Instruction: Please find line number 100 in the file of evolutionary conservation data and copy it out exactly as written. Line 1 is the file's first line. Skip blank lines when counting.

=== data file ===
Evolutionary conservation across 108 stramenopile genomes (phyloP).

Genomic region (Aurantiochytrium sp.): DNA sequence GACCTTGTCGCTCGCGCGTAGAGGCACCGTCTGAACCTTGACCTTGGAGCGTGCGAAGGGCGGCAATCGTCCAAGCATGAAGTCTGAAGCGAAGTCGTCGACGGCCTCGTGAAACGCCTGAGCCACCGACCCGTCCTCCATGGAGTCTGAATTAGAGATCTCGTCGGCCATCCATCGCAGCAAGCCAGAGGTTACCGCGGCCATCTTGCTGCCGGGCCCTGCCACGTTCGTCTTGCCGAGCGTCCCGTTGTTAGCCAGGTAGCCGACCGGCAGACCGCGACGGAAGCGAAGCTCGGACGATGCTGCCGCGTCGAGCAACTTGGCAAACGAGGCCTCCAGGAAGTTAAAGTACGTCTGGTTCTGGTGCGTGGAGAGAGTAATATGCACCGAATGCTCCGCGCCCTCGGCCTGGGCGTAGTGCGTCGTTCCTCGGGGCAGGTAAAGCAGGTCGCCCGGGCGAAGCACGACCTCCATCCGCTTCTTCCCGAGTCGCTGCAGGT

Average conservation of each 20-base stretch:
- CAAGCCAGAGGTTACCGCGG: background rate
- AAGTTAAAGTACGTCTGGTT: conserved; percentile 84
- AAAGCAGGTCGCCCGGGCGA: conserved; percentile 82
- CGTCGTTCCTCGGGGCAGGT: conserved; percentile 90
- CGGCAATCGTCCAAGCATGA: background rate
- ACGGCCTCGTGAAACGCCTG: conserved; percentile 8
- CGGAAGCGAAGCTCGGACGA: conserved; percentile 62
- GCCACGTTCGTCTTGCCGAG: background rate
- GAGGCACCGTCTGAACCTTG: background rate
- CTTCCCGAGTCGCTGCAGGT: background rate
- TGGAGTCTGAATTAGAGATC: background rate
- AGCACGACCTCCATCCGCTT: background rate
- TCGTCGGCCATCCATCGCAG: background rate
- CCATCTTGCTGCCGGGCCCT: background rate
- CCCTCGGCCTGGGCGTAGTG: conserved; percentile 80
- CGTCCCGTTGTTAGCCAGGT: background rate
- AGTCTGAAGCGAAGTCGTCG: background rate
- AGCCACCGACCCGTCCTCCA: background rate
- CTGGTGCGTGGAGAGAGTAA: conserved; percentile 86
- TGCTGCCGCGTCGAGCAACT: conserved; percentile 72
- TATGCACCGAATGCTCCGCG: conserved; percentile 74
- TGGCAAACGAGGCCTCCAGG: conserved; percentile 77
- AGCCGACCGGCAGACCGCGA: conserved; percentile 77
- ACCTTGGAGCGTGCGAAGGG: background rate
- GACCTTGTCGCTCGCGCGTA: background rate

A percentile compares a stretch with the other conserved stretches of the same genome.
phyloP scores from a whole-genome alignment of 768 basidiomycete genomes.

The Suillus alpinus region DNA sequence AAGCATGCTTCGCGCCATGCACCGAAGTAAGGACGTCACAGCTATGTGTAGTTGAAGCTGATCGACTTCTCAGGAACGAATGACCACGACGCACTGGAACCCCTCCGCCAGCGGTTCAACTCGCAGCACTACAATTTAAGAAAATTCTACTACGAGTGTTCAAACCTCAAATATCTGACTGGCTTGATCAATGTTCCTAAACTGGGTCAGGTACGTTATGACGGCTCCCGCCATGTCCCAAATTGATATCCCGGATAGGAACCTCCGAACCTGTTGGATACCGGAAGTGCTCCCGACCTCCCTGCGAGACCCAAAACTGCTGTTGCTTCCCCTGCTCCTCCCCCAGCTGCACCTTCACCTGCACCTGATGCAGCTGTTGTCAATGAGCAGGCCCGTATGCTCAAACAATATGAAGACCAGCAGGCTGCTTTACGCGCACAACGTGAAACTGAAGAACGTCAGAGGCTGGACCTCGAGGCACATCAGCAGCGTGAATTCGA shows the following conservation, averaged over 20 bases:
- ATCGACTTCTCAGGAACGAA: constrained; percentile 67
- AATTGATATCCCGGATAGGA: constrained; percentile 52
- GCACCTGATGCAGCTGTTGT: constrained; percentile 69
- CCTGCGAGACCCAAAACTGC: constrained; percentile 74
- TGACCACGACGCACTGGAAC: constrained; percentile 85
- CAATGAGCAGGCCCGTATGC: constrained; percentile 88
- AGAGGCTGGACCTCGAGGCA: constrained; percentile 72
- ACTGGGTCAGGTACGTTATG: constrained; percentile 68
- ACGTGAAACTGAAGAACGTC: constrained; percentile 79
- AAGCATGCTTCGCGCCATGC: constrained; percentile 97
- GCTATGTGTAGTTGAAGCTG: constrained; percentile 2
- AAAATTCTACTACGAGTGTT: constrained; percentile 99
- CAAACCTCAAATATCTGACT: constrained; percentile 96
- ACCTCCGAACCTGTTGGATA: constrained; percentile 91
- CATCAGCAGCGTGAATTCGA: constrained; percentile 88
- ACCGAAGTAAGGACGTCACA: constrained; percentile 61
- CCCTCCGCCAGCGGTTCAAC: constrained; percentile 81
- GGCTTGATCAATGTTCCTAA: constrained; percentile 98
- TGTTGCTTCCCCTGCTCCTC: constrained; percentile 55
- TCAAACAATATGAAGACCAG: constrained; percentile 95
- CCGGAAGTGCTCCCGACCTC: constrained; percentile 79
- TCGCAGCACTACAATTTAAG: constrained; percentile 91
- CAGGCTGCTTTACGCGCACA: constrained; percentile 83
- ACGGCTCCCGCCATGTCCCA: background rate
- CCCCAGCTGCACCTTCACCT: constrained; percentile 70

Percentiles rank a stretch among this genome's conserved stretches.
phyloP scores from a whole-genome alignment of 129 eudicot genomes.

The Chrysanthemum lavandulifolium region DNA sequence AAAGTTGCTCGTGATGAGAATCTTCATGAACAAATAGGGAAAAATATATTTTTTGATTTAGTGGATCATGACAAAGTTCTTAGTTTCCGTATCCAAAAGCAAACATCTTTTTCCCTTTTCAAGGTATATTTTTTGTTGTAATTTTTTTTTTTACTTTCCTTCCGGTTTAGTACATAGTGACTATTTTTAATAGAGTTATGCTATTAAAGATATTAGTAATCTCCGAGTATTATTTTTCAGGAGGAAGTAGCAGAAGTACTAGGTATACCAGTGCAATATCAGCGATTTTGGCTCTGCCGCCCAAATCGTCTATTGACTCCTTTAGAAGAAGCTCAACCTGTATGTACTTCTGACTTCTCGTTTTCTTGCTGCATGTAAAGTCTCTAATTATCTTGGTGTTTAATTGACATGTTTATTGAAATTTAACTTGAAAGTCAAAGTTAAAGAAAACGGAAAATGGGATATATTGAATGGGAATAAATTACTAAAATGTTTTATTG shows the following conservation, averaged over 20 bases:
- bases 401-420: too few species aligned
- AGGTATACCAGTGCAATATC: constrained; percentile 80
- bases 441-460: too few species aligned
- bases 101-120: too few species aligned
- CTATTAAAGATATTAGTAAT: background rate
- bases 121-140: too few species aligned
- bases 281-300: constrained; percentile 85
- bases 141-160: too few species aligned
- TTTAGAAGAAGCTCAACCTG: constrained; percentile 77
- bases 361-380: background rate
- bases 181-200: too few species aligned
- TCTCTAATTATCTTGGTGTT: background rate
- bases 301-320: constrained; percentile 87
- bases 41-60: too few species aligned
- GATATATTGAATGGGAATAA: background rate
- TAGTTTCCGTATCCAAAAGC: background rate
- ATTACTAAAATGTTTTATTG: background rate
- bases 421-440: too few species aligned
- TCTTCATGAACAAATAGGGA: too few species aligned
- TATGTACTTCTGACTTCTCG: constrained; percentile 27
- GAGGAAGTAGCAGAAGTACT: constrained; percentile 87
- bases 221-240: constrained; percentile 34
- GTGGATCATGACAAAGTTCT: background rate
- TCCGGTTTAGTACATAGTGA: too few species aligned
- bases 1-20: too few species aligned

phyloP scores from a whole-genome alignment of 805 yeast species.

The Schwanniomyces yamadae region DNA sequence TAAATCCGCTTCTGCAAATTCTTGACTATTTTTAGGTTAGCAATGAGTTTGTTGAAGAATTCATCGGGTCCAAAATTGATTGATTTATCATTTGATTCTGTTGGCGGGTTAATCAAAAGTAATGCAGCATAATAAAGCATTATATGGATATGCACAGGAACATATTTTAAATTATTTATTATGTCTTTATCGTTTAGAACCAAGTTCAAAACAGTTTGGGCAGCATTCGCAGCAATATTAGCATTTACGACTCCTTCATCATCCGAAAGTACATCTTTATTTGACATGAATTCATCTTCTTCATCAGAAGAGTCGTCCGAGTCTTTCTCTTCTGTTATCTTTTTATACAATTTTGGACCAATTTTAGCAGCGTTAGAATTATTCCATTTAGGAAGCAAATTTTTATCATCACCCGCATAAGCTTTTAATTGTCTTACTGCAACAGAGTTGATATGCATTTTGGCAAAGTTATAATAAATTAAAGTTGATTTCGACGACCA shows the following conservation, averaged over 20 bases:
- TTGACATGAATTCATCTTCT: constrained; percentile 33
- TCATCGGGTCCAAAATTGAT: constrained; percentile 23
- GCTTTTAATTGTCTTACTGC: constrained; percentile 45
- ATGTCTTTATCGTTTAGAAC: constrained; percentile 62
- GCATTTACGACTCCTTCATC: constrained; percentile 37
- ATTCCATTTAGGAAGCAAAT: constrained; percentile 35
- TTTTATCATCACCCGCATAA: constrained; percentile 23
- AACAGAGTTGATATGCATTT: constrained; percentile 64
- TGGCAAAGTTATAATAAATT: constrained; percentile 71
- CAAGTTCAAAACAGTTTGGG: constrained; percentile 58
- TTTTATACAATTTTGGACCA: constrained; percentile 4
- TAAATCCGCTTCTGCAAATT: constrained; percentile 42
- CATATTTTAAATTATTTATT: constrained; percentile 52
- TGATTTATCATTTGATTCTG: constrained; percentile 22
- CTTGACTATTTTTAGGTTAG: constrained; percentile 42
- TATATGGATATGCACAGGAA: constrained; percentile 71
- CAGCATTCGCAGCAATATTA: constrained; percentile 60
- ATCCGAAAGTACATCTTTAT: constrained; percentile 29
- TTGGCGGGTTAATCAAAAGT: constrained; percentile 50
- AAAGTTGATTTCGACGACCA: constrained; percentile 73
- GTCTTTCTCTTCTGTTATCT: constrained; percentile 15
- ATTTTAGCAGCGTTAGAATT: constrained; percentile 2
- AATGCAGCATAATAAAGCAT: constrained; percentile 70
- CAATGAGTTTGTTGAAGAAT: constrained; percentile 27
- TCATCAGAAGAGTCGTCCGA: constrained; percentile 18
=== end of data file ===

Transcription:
- TGATTTATCATTTGATTCTG: constrained; percentile 22